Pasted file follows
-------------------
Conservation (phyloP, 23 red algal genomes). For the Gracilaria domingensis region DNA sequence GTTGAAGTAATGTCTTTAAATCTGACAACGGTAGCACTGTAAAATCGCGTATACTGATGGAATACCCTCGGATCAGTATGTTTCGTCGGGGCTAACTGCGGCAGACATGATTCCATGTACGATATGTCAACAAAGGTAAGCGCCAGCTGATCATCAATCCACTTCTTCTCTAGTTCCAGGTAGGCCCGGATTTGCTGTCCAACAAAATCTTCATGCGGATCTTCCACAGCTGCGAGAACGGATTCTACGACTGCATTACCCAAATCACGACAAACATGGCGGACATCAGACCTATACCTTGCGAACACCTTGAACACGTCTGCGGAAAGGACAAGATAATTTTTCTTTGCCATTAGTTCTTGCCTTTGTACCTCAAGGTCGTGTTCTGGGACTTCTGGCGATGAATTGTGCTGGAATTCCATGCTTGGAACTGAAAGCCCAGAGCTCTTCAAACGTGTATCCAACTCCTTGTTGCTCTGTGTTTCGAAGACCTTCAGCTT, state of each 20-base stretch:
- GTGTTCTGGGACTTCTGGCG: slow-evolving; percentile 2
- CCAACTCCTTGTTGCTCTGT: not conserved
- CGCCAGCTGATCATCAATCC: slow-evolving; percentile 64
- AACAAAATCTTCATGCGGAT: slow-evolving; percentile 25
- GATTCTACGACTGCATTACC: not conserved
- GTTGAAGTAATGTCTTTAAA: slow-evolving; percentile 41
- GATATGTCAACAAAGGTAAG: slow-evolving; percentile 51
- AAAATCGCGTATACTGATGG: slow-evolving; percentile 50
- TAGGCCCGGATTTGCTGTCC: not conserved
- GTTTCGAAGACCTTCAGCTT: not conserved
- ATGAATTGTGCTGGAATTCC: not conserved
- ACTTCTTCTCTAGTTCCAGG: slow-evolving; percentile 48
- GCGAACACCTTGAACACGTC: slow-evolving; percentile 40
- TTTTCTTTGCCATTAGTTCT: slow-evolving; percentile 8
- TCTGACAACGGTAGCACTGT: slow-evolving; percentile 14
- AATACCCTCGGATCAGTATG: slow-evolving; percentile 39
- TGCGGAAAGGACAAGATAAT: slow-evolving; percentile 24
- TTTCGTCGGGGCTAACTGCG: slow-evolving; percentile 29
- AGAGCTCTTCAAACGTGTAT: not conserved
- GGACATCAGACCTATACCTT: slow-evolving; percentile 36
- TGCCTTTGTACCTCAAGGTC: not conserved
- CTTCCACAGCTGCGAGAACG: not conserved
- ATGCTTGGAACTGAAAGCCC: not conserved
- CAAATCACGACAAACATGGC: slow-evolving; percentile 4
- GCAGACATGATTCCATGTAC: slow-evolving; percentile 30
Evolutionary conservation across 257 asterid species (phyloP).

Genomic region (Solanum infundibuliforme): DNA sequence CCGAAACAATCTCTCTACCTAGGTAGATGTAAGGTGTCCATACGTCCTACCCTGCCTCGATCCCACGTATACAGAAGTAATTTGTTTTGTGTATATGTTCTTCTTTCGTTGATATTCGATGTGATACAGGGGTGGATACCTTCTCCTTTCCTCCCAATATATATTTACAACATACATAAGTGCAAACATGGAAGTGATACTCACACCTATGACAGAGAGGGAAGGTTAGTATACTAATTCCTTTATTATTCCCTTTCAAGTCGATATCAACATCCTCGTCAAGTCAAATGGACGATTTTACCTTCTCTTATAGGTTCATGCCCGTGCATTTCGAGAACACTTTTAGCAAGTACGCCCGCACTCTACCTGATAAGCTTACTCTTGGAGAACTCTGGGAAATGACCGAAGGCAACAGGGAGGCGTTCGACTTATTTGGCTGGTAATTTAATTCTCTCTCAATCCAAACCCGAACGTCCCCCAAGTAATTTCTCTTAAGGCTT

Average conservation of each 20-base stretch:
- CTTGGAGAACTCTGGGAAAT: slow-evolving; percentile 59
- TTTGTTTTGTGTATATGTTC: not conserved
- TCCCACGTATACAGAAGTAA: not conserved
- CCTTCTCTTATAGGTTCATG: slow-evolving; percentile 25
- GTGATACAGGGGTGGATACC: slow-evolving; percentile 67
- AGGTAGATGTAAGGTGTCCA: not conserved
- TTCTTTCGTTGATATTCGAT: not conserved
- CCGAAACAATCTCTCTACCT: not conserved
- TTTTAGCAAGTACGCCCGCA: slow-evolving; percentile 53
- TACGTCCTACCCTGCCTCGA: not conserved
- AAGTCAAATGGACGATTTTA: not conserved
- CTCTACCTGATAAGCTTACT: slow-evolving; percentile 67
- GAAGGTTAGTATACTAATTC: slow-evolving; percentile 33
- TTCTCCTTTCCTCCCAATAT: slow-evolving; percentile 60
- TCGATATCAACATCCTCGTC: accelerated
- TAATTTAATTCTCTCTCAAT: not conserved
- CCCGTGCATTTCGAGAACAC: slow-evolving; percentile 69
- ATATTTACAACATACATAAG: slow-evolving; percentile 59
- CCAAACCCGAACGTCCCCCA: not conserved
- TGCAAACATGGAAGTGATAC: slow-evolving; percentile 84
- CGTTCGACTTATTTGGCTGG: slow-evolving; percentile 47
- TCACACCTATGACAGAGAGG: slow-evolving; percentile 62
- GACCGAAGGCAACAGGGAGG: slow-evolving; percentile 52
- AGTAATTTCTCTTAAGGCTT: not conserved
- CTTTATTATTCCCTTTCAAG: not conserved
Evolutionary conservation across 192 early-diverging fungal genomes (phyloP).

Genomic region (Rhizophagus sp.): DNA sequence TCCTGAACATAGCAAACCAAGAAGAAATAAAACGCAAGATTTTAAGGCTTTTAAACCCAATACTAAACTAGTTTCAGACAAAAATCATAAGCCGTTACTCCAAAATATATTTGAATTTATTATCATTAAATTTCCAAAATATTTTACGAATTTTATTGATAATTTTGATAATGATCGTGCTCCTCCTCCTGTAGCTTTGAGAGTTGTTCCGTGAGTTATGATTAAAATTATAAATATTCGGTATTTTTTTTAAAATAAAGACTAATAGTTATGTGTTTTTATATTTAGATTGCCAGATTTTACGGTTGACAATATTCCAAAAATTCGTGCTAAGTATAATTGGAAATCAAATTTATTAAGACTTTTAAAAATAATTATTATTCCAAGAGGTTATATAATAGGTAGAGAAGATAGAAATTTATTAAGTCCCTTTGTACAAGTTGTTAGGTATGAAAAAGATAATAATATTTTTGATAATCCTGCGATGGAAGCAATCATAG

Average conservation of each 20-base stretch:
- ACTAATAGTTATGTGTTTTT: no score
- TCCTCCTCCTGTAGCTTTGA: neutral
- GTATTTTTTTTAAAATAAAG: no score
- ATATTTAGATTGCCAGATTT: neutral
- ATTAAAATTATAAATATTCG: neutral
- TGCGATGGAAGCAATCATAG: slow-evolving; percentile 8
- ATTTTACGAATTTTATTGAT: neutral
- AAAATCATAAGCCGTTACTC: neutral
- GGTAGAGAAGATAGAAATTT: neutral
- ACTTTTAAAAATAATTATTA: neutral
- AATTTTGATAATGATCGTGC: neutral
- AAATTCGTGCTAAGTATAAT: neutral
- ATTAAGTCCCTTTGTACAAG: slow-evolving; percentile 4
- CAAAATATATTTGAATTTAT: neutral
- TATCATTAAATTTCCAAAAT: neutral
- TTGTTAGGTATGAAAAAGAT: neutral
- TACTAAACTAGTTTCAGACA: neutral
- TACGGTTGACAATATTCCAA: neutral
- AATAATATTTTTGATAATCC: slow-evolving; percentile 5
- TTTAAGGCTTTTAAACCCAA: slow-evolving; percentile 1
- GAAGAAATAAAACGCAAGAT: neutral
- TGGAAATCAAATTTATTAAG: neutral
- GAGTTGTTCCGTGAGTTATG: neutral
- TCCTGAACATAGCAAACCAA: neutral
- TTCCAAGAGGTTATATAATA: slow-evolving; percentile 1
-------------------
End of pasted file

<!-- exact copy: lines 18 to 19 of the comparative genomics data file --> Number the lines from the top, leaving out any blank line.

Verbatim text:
- TGCGGAAAGGACAAGATAAT: slow-evolving; percentile 24
- TTTCGTCGGGGCTAACTGCG: slow-evolving; percentile 29